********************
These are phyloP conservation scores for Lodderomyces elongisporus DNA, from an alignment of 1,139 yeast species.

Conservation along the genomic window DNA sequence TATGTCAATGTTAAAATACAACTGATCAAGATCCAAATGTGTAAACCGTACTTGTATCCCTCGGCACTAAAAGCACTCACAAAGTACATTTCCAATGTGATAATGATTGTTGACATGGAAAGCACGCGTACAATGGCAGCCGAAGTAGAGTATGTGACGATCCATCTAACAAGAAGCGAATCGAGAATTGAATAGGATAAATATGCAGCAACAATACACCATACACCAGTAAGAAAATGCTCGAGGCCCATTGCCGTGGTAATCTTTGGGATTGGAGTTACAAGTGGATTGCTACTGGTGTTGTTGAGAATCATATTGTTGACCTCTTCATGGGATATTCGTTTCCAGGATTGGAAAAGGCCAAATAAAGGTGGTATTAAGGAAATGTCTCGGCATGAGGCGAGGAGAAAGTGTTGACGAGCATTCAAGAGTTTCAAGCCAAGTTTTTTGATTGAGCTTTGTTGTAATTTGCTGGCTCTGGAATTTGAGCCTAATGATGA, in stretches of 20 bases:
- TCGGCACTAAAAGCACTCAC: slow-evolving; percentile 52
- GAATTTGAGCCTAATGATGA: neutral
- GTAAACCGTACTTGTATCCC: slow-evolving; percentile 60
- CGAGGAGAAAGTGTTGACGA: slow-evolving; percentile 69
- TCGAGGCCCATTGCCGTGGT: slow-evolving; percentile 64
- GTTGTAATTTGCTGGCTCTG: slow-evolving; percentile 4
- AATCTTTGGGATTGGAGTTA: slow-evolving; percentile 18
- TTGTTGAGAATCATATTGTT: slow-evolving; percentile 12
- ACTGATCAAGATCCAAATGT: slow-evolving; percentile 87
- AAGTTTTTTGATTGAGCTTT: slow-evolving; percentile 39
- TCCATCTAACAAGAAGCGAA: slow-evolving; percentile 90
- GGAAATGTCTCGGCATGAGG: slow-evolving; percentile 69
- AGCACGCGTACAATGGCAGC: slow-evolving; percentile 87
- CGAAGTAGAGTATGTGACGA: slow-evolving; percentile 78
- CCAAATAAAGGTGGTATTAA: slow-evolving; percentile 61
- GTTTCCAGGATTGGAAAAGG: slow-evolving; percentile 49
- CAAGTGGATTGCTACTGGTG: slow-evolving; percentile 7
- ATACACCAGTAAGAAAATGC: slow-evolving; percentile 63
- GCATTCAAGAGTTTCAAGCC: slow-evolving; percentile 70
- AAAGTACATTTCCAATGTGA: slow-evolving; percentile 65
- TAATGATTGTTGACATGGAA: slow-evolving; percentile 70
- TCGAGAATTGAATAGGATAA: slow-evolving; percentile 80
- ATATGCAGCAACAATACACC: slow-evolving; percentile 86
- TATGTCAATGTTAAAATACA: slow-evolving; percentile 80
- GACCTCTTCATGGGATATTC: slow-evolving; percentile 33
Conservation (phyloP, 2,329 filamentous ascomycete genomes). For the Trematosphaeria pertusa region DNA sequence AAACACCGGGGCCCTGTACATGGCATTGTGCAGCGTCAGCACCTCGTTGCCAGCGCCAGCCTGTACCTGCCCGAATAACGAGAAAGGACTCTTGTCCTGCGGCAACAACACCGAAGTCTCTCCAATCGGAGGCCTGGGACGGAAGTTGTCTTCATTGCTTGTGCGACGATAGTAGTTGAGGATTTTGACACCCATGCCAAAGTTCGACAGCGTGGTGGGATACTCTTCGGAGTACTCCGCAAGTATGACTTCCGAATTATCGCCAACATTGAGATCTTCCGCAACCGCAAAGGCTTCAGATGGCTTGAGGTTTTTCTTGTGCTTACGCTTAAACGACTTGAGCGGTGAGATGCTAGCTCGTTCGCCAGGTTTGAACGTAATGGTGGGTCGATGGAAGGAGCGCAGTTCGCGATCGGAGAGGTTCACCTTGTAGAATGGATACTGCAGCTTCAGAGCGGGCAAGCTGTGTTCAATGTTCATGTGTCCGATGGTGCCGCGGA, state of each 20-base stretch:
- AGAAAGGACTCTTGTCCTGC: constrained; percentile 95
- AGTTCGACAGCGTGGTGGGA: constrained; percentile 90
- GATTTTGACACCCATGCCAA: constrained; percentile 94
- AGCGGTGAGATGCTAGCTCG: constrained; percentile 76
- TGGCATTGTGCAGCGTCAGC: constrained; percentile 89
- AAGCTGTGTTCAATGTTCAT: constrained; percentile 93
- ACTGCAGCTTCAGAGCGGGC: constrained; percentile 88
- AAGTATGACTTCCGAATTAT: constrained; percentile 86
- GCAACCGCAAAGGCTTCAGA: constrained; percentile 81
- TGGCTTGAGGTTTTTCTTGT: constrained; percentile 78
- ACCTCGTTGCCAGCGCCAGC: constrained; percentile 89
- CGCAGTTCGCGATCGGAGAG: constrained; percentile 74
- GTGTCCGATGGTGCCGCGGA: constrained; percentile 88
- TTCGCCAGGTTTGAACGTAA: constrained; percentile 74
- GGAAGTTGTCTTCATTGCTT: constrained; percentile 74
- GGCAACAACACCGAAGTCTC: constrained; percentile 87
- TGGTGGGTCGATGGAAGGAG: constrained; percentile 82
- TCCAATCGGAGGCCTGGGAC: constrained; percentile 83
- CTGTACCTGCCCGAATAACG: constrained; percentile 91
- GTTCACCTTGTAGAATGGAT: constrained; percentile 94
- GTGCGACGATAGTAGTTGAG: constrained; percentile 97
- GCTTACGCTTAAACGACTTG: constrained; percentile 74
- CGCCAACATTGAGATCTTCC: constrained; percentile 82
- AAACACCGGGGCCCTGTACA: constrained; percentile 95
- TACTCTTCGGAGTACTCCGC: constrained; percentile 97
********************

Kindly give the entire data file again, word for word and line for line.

These are phyloP conservation scores for Lodderomyces elongisporus DNA, from an alignment of 1,139 yeast species.

Conservation along the genomic window DNA sequence TATGTCAATGTTAAAATACAACTGATCAAGATCCAAATGTGTAAACCGTACTTGTATCCCTCGGCACTAAAAGCACTCACAAAGTACATTTCCAATGTGATAATGATTGTTGACATGGAAAGCACGCGTACAATGGCAGCCGAAGTAGAGTATGTGACGATCCATCTAACAAGAAGCGAATCGAGAATTGAATAGGATAAATATGCAGCAACAATACACCATACACCAGTAAGAAAATGCTCGAGGCCCATTGCCGTGGTAATCTTTGGGATTGGAGTTACAAGTGGATTGCTACTGGTGTTGTTGAGAATCATATTGTTGACCTCTTCATGGGATATTCGTTTCCAGGATTGGAAAAGGCCAAATAAAGGTGGTATTAAGGAAATGTCTCGGCATGAGGCGAGGAGAAAGTGTTGACGAGCATTCAAGAGTTTCAAGCCAAGTTTTTTGATTGAGCTTTGTTGTAATTTGCTGGCTCTGGAATTTGAGCCTAATGATGA, in stretches of 20 bases:
- TCGGCACTAAAAGCACTCAC: slow-evolving; percentile 52
- GAATTTGAGCCTAATGATGA: neutral
- GTAAACCGTACTTGTATCCC: slow-evolving; percentile 60
- CGAGGAGAAAGTGTTGACGA: slow-evolving; percentile 69
- TCGAGGCCCATTGCCGTGGT: slow-evolving; percentile 64
- GTTGTAATTTGCTGGCTCTG: slow-evolving; percentile 4
- AATCTTTGGGATTGGAGTTA: slow-evolving; percentile 18
- TTGTTGAGAATCATATTGTT: slow-evolving; percentile 12
- ACTGATCAAGATCCAAATGT: slow-evolving; percentile 87
- AAGTTTTTTGATTGAGCTTT: slow-evolving; percentile 39
- TCCATCTAACAAGAAGCGAA: slow-evolving; percentile 90
- GGAAATGTCTCGGCATGAGG: slow-evolving; percentile 69
- AGCACGCGTACAATGGCAGC: slow-evolving; percentile 87
- CGAAGTAGAGTATGTGACGA: slow-evolving; percentile 78
- CCAAATAAAGGTGGTATTAA: slow-evolving; percentile 61
- GTTTCCAGGATTGGAAAAGG: slow-evolving; percentile 49
- CAAGTGGATTGCTACTGGTG: slow-evolving; percentile 7
- ATACACCAGTAAGAAAATGC: slow-evolving; percentile 63
- GCATTCAAGAGTTTCAAGCC: slow-evolving; percentile 70
- AAAGTACATTTCCAATGTGA: slow-evolving; percentile 65
- TAATGATTGTTGACATGGAA: slow-evolving; percentile 70
- TCGAGAATTGAATAGGATAA: slow-evolving; percentile 80
- ATATGCAGCAACAATACACC: slow-evolving; percentile 86
- TATGTCAATGTTAAAATACA: slow-evolving; percentile 80
- GACCTCTTCATGGGATATTC: slow-evolving; percentile 33
Conservation (phyloP, 2,329 filamentous ascomycete genomes). For the Trematosphaeria pertusa region DNA sequence AAACACCGGGGCCCTGTACATGGCATTGTGCAGCGTCAGCACCTCGTTGCCAGCGCCAGCCTGTACCTGCCCGAATAACGAGAAAGGACTCTTGTCCTGCGGCAACAACACCGAAGTCTCTCCAATCGGAGGCCTGGGACGGAAGTTGTCTTCATTGCTTGTGCGACGATAGTAGTTGAGGATTTTGACACCCATGCCAAAGTTCGACAGCGTGGTGGGATACTCTTCGGAGTACTCCGCAAGTATGACTTCCGAATTATCGCCAACATTGAGATCTTCCGCAACCGCAAAGGCTTCAGATGGCTTGAGGTTTTTCTTGTGCTTACGCTTAAACGACTTGAGCGGTGAGATGCTAGCTCGTTCGCCAGGTTTGAACGTAATGGTGGGTCGATGGAAGGAGCGCAGTTCGCGATCGGAGAGGTTCACCTTGTAGAATGGATACTGCAGCTTCAGAGCGGGCAAGCTGTGTTCAATGTTCATGTGTCCGATGGTGCCGCGGA, state of each 20-base stretch:
- AGAAAGGACTCTTGTCCTGC: constrained; percentile 95
- AGTTCGACAGCGTGGTGGGA: constrained; percentile 90
- GATTTTGACACCCATGCCAA: constrained; percentile 94
- AGCGGTGAGATGCTAGCTCG: constrained; percentile 76
- TGGCATTGTGCAGCGTCAGC: constrained; percentile 89
- AAGCTGTGTTCAATGTTCAT: constrained; percentile 93
- ACTGCAGCTTCAGAGCGGGC: constrained; percentile 88
- AAGTATGACTTCCGAATTAT: constrained; percentile 86
- GCAACCGCAAAGGCTTCAGA: constrained; percentile 81
- TGGCTTGAGGTTTTTCTTGT: constrained; percentile 78
- ACCTCGTTGCCAGCGCCAGC: constrained; percentile 89
- CGCAGTTCGCGATCGGAGAG: constrained; percentile 74
- GTGTCCGATGGTGCCGCGGA: constrained; percentile 88
- TTCGCCAGGTTTGAACGTAA: constrained; percentile 74
- GGAAGTTGTCTTCATTGCTT: constrained; percentile 74
- GGCAACAACACCGAAGTCTC: constrained; percentile 87
- TGGTGGGTCGATGGAAGGAG: constrained; percentile 82
- TCCAATCGGAGGCCTGGGAC: constrained; percentile 83
- CTGTACCTGCCCGAATAACG: constrained; percentile 91
- GTTCACCTTGTAGAATGGAT: constrained; percentile 94
- GTGCGACGATAGTAGTTGAG: constrained; percentile 97
- GCTTACGCTTAAACGACTTG: constrained; percentile 74
- CGCCAACATTGAGATCTTCC: constrained; percentile 82
- AAACACCGGGGCCCTGTACA: constrained; percentile 95
- TACTCTTCGGAGTACTCCGC: constrained; percentile 97